Fear of Intimacy: A Help Guide
The following information is for anyone who struggles with intimacy, whether that is romantic relationships or maintaining friendships and connecting with colleagues. If you are worried about your ability to be yourself around other people read on...
Fear of intimacy involves difficulty and discomfort in letting others truly getting to know you for all that you really are.
A side of effect of having a fear of intimacy can be that you find romantic relationships difficult. But fear of intimacy is really a fear of closeness, and that can be both physical and emotional.
A fear of intimacy will thus affect all of your close relationships, including those with friends and family. It can also, in sublter ways, cause challenges in your daily relationships, such as those with colleagues.
Of course to trust others with all that you are, you also need to recognise and be comfortable with who you are. Those who suffer from intimacy issues often deep down also struggle to understand and accept themselves.
Having a fear of intimacy has nothnig to do with not wanting love. Often those who suffer from intimacy issues want love more than anyone else, or so it feels. It's just that no matter how much you long to be cherished and cared for, the second someone tries to offer you this, it's like something inside just won't trust love or believe that you deserve it.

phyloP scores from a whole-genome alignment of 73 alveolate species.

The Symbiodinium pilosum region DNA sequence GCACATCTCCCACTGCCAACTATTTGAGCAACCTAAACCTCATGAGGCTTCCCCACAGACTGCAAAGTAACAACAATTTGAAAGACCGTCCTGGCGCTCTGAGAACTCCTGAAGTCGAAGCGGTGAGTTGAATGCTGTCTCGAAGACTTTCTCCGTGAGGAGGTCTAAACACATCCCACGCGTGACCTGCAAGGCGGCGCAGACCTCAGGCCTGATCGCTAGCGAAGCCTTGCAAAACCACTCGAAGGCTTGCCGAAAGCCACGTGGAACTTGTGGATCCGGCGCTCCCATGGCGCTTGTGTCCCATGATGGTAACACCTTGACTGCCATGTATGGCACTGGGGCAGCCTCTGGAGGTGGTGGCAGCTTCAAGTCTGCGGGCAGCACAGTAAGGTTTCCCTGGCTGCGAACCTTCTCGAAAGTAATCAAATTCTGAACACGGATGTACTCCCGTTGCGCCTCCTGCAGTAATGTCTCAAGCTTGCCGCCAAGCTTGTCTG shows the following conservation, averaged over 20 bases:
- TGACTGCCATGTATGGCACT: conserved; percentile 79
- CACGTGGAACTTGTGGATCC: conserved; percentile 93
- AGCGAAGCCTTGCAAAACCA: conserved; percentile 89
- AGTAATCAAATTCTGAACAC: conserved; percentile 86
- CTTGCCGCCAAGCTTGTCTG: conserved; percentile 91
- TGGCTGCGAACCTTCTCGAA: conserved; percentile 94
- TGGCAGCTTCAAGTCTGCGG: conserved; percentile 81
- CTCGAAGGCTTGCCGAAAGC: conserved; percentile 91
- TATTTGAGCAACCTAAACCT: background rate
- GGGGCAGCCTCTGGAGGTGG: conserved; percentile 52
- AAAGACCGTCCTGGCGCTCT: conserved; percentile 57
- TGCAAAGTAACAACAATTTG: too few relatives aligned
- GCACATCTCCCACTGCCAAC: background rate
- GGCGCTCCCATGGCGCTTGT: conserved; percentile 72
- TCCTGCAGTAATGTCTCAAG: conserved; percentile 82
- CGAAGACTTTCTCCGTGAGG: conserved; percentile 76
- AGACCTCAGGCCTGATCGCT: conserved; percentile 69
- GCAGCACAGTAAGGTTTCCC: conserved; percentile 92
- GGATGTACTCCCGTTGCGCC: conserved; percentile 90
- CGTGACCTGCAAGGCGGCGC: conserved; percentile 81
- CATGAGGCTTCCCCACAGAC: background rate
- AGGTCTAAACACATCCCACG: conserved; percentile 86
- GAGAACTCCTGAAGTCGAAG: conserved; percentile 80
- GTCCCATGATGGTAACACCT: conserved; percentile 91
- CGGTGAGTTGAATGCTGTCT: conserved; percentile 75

If you struggle with a fear of intimacy you might seem, on the surface, like you are doing fine. Many people with intimacy issues actually hide them very well and even have many 'friends', or always have some kind of romantic relationship on the go.
But deep down you can be really suffering. Your inability to properly bond with or feel able to fully relax around others can lead to secret feelings of disconnection, alienation, and increasing loneliness. You also might be achieving far beneath your potential in life, because you are not good at asking for help and support when you need it. Over time, this can cause all sorts of problems, including anxiety, depression, or an identity crisis.
Fear of intimacy is probably far more common than is talked about. Modern Western society is sadly geared more and more away from intimacy, and England has been found to have the highest rates of loneliness in Europe. Family units are now mostly just nuclear, community spirit is second place to the cult of the individual, and the rise of social media encourages us to have a 'persona' that can move us further andf further away from our authentic self.
The internet, with its guise of connection, has instead been found by studies to be increasing loneliness and alienation, with platforms like Facebook encouraging a sort of false relating that does not lead to authentic relating. This is reflected in research by the UK's Mental Health Foundation which found that rates of loneliness are now higher in 18 to34 year-olds than the over-55's.
It's true that you can be born with a personality that naturally contain a high level of introversion.